This strip amusingly invokes some of the metaphysical concepts Moore's written about in previous work--note the appearance of Promethea's Kaballastic "tree of life" in panel three--and there are other features in Dodgem Logic that present and/or discuss counter-culture ideas. Melinda Gebbie provocatively argues that some women use feminism to escape from the hard task of individual self-improvement: "As Emma Goldman pointed out, one must be a person first, with goals, ideals and a code of behaviour which is fair to everyone, before one attempts to segregate the sexes and make half the world wrong on the basis of genital function" (32). A health-care professional with the nom de plume "Doctor Feelgood" reminds us of the important point (as valid here as in the UK) that the final responsibility for a patient's health lies with the patient him/herself. And most entertainingly, Graham Linehan raves about Twitter, speculating that "future Lennon and McCartneys," living thousands of miles from each other, might even now be exchanging Tweets. (Linehan's piece is accompanied by a hilarious illustration by Michael Kupperman--cribbed from Linehan's blog--of a middle-aged man smoking a pipe and sneering disapprovingly; is this man supposed to be Linehan, or just some old Luddite who mistrusts Linehan's technological enthusiasm?)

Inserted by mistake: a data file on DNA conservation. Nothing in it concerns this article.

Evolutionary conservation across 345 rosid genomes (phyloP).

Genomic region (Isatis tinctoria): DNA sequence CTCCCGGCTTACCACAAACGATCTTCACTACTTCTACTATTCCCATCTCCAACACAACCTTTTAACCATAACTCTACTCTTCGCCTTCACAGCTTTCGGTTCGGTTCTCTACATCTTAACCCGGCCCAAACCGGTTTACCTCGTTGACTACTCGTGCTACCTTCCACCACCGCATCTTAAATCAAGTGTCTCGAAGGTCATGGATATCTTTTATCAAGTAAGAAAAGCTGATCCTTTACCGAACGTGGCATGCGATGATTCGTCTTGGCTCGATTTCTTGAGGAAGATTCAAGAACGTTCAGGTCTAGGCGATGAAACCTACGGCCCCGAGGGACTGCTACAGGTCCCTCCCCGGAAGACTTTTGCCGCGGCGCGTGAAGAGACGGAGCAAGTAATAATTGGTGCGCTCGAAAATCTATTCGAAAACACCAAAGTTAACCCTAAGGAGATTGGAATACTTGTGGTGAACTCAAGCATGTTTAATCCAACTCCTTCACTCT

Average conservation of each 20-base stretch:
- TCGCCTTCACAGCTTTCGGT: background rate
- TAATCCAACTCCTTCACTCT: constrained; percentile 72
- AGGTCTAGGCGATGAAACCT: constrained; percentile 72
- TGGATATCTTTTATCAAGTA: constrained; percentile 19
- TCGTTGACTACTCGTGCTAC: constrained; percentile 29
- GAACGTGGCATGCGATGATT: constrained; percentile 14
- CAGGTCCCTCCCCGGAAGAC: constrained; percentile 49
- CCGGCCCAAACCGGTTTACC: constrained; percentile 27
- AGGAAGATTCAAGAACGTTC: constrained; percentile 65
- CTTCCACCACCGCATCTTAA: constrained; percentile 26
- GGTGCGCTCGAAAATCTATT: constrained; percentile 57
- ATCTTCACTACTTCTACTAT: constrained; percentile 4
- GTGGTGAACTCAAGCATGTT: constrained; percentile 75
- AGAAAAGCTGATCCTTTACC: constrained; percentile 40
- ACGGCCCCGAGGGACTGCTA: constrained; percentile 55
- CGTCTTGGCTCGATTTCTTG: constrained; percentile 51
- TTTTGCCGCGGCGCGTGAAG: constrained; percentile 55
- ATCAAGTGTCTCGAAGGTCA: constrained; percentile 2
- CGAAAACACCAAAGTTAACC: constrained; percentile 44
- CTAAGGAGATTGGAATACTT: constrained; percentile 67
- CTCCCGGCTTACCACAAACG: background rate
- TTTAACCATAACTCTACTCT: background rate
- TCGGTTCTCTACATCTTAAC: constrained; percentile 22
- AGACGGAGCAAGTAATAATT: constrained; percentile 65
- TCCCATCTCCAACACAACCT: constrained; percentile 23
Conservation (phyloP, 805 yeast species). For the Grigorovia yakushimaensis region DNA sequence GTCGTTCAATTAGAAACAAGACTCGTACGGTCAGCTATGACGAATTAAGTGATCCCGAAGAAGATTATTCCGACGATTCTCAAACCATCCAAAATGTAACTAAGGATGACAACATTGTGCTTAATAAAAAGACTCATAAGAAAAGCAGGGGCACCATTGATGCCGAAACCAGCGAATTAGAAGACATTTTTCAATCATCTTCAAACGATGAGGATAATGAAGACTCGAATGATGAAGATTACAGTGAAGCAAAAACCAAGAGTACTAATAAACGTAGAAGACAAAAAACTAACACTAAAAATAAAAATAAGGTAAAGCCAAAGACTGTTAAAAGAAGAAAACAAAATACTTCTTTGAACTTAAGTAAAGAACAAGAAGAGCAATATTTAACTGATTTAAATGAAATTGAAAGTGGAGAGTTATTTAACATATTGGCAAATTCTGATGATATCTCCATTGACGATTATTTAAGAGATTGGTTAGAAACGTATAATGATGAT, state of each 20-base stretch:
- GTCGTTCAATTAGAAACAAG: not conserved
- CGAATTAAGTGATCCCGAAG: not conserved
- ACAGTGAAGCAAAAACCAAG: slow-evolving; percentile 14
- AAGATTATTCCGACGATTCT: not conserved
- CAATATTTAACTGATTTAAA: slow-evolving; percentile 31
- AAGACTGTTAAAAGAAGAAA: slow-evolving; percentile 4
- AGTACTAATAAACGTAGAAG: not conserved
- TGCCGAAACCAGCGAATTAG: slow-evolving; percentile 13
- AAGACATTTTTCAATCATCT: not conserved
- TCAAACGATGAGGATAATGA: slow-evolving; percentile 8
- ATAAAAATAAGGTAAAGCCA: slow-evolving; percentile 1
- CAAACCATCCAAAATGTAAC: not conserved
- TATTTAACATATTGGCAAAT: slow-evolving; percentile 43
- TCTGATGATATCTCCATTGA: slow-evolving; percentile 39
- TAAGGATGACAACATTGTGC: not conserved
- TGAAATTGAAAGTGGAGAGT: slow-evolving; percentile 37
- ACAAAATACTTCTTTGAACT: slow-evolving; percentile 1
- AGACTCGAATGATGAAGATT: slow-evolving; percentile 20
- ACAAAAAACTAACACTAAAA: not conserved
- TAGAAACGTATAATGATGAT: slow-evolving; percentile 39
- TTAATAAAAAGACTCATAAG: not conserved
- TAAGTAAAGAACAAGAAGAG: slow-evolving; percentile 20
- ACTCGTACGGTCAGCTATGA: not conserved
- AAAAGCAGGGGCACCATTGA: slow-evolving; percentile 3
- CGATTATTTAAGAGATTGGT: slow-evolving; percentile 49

Other contributors to Dodgem offer more concrete ways to glamorize and otherwise better "the draughtly, boarded-storefront landscape of the present day." Tamsyn Payne shows us dandies how to sew an elaborate buttonhole decoration out of an old necktie, Dave Hamilton lives well without spending any money, and Wendy Jarret offers recipes for "Lemony Rice Pudding" and "Pumpkin and Quinoa Soup," neither of which I've made yet, but they do look tasty. Maybe the revolution will be slow-cooked as well as Tweeted.
It's required by international law (International Law!) that every counter-culture mag must include cartoons and articles about music. Dodgem gives us Gary Ingham's long chronicle of the history of rock music in Northampton, and a CD featuring several Northampton bands. The music is, in fact, pretty good, and the first track features Moore as a vocalist (immediately flashing me back to "The March of the Sinister Ducks"). The cartoons range from the very primitive (Claire Ashby, Josie Long) to the stylishly inscrutable (Kevin O'Neil, Savage Pencil), but Dodgem is a lifestyle mag, not a comic book.